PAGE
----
The response to a politician’s murder may be a turning point in finding a way out of Rio’s crisis. Republished with permission from Americas Quarterly.
By Maurício Santoro
Brazilians have been very angry with their politicians, due to corruption scandals and economic crisis. Nevertheless, on March 15, thousands went to the streets of Rio de Janeiro to honor and mourn a young member of the City Council, shot dead with nine bullets, four of them in the head.
Marielle Franco was in the second year of her first political mandate, but had already made a name for herself as an outspoken critic of police violence, a human rights defender and an LGBT activist. The only black woman in the city council, she was born and raised in Maré, one of the more violent slums of Rio. In a place where many former leaders are in jail (including ex-governors and speakers of the State Assembly) she was a rising star, full of potential. Her murder was a tragedy for a population yearning for change in the political system.
Marielle was murdered with her driver on the night of March 14. The following day, demonstrations in her name gathered tens of thousands of people in the biggest protests since the impeachment of president Dilma Rousseff in 2016. Unusual for a local politician, there were also demonstrations in many other Brazilian cities. Her brutal death had a national impact.
In Rio the crowd was young, with several teenagers barely 16 years old, which is when Brazilians can cast their first vote. I met many of my own students, from undergrads to PhD candidates. The mood was of sadness, anger and revolt, with many people embracing each other and crying, sometimes sobbing. But there was also a feeling that we had reached our limit, and that enough is enough. It is time to fight back.
Politics under Intervention
Marielle’s murder is the first crime with political impact since the beginning of the federal intervention in Rio, one month ago. This decision, by President Michel Temer, put the state’s public security in the state in the hands of Army generals. This was the first time since the return of democracy in 1985 that the military was asked to intervene.
Marielle was a harsh critic of the measure and of police brutality; she often spoke out for the young black people in favelas and peripheral neighborhoods who make up the majority of homicide victims in Brazil. Corrupt cops involved with death squads are the main suspects of her assassination.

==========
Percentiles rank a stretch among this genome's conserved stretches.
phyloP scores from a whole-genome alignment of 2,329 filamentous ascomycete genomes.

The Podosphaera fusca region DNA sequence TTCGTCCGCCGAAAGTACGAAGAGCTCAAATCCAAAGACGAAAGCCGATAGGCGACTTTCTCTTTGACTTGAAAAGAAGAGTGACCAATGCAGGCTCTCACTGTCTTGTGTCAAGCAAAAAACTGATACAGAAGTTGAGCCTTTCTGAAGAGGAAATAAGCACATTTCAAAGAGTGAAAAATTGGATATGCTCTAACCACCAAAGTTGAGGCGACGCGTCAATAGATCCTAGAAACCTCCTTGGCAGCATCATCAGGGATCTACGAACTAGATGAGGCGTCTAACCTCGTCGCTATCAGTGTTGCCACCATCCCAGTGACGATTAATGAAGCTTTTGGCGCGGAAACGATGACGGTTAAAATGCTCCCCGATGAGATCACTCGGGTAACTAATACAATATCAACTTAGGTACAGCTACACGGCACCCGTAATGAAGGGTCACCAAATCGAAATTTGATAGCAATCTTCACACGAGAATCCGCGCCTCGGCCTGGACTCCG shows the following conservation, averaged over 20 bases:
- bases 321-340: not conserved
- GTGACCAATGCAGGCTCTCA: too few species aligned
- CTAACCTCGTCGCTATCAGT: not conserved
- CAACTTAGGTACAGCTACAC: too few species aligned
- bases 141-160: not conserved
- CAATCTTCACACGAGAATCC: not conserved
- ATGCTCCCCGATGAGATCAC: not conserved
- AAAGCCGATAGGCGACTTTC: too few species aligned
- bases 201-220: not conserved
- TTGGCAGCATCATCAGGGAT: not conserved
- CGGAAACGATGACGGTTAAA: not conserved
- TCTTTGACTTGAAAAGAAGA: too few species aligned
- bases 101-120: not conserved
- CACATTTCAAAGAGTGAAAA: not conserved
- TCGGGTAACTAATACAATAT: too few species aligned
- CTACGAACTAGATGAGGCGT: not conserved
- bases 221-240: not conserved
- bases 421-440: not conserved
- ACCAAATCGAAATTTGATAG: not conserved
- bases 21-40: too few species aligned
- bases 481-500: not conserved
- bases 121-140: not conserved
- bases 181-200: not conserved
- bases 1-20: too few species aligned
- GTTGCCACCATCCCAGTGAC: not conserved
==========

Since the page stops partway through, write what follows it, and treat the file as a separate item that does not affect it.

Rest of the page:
The death of Marielle has strong resonances concerning gender, race and social class. Brazil is living a rise of social movements dedicated to women´s rights and anti-racist struggles, with many similarities to American initiatives such as #MeToo or Black Lives Matter. In the protests to mourn her, activists chanted feminist slogans, such as “You are going to regret raising your hand against me” or “You stepped in an anthill, and we, the ants, are going to bite you”. Many others chanted anti-Temer slogans, or demanded an end to the military intervention.
The strong response from civil society and from the media showed Rio de Janeiro at its best, and is a source of hope that Marielle’s murder can be a turning point to finding a way out of the deep crisis of Rio. The federal government – both the president and the general leading the military intervention – issued statements highlighting the seriousness of the crime and promising to find the perpetrators. They offered the help of the Federal Police – Brazil’s FBI, the best security force in the country – but Rio’s police, so far, has refused it.
Brazilian law allows the federal government to take charge of the investigation of serious human rights violations, if there is the perception that local authorities can’t solve the crime. This has only been used twice, once in a case that has parallels to Marielle’s, in which a former member of the city council of the town of Itambé, in the Northeastern state of Pernambuco, was murdered after he denounced police death squads.
However, it is not clear if the authorities are going to take this path. Rio’s police have a homicide division that is making an effort to improve its performance. In the past, it did solve high-impact murders committed by senior cops, such as the assassination of judge Patrícia Acioli (2011) and of the bricklayer Amarildo de Souza (2013).
Marielle’s murder comes at a tense moment in Rio. The investigation of her death will test the military intervention she opposed; the state police she had often denounced; and the resolution of civil society, which will have to remain engaged to ensure a resolution.
In the volatile environment of public security in Rio de Janeiro, it is on us to continue Marielle’s work.
Maurício Santoro holds a PhD in political science from the University Institute of Research of Rio de Janeiro and is a professor in the department of international relations of the State University of Rio de Janeiro.